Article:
Criminal Law

Ellen H. Flottman, Esquire

Sufficient evidence to support trial court’s finding that arresting officer articulated a reasonable suspicion that criminal activity was afoot when she stopped and conducted a Terry stop. State v. Norfolk, No. 92252 (Mo. banc., June 12, 2012), Fischer, J.

Defendant appeals his convictions of carrying a concealed weapon and possession of marijuana, following a bench trial.

Held: Affirmed. 

Value is an element of the stealing statute, therefore, despite a change in the language of § 570.030, stealing is a class C felony where the property appropriated is a credit card or letter of credit. State v. Passley, No. 31302 (Mo. App., S.D., June 7, 2012), Lynch, J.

Defendant appeals his conviction and sentence as a prior and persistent offender on the class C felony of stealing following a bench trial.

Held: Affirmed.  

Placement in the Sex Offender Assessment Unit is participation in a 120-day program for purposes of  § 559.115.3, therefore Relator should have been released after successful completion since the court did not conduct a hearing within 120 days of his sentence to determine whether there had been an abuse of discretion by the Board of Probation and Parole. State ex rel. Valentine v. Orr, No. 92434 (Mo. banc., June 12, 2012), Draper, J.

Relator petitioned for a writ of mandamus, asserting that the circuit court abused its discretion in denying his release on probation from a 120-day program after the court’s jurisdiction had run.

Held:  Preliminary writ made permanent.

Rosalynn Koch, Esquire

Entering through the unlocked door of a parking garage open to the public is not burglary; but defendant could be convicted of resisting a lawful detention when the officer detained him because he ran up the steps of the garage and did not drive away after a reasonable time. State v. Richie, No. 96753 (Mo. App., E.D. June 5, 2012), Richter, J.

Defendant ran up the stairs of a parking garage. When he did not drive out after ten minutes, the police were called. The officers approached the defendant, and he ran off and hid. The defendant was convicted of burglary and resisting a lawful detention.

Held:  Affirmed in part, reversed in part. The garage was open to the public and access was not explicitly limited to patrons. Although the defendant argued that the officer lacked reasonable suspicion to support a lawful detention, the officer need not be detaining the defendant for any particular offense.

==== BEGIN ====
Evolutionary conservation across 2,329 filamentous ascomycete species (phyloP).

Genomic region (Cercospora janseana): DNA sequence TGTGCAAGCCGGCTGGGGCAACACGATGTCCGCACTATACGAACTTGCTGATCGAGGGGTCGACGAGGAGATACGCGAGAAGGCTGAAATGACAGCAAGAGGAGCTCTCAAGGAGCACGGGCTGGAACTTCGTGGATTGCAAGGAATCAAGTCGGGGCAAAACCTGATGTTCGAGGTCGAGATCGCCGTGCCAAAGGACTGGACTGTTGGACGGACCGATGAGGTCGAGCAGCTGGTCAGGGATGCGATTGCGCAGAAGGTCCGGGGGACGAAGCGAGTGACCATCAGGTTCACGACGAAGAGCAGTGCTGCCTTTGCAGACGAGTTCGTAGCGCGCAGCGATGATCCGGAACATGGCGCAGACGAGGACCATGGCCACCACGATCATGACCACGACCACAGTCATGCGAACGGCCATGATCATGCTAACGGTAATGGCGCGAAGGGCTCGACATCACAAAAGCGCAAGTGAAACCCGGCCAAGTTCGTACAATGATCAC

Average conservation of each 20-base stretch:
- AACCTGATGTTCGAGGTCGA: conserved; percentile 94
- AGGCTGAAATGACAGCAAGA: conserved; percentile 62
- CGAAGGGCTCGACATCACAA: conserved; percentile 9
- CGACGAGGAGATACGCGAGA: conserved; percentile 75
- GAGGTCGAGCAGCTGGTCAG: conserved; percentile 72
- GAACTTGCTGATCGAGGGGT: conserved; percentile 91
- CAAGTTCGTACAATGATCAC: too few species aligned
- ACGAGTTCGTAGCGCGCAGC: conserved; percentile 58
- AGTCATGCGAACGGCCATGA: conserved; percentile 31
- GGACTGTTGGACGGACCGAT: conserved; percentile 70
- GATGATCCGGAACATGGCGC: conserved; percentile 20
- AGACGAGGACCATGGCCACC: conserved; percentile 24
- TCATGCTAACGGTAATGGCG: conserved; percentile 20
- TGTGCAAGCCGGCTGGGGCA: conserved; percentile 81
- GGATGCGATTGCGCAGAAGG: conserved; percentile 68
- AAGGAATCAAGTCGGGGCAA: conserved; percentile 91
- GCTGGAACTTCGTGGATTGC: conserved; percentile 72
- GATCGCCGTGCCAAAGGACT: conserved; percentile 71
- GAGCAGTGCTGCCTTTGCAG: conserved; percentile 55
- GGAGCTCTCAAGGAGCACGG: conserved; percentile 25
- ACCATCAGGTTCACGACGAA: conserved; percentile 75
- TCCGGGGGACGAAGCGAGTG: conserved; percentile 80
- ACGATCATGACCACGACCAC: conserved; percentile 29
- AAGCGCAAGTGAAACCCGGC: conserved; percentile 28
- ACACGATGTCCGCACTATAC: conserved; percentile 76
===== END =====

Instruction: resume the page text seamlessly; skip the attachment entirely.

A prior offender finding based upon a quashed information becomes a nullity, and when the state filed an amended information at the end of the evidence, without pleading prior offender status, the defendant should have been sentenced by the jury. State v. Jackson, No. 73323 (Mo. App., W.D. June 5, 2012), Welsh, J.

The state charged the defendant as a prior offender, and the court made the requisite findings before trial. Before jury instructions were given, the state filed amended information, inadvertently omitting the prior convictions. The judge sentenced nevertheless determined sentence. The state later attempted to correct the deficiency by filing other information.

Held:  Affirmed in part, remanded for resentencing. The amended information superseded the earlier information, nullifying the court’s prior offender finding. The second amended information did not save the sentence because findings must be entered before the case is submitted to the jury.

Failure to inform defendant of the mandatory minimum punishment for an offense may be ineffective assistance of counsel when the defendant consequently rejects a favorable plea offer, but defendant was not prejudiced as he was aware of the maximum punishment and his erroneous beliefs about the sentence that he would actually receive if he stood trial were not due to any misinformation from counsel. Williams v. State, No. 96605 (Mo. App. E.D., June 12, 2012), Gaertner, J.

The defendant filed a Rule 29.15 action, alleging that had counsel informed him of the ten year minimum sentence for robbery he would have accepted the state’s plea offer.

Held:  Affirmed. The plea process was a critical stage requiring effective counsel, and knowing the mandatory minimum was necessary for evaluating a plea offer. But the defendant understood that he faced up to thirty years or life imprisonment and his erroneous belief that he would be sentenced to no more than seven years was not due to any advice from counsel.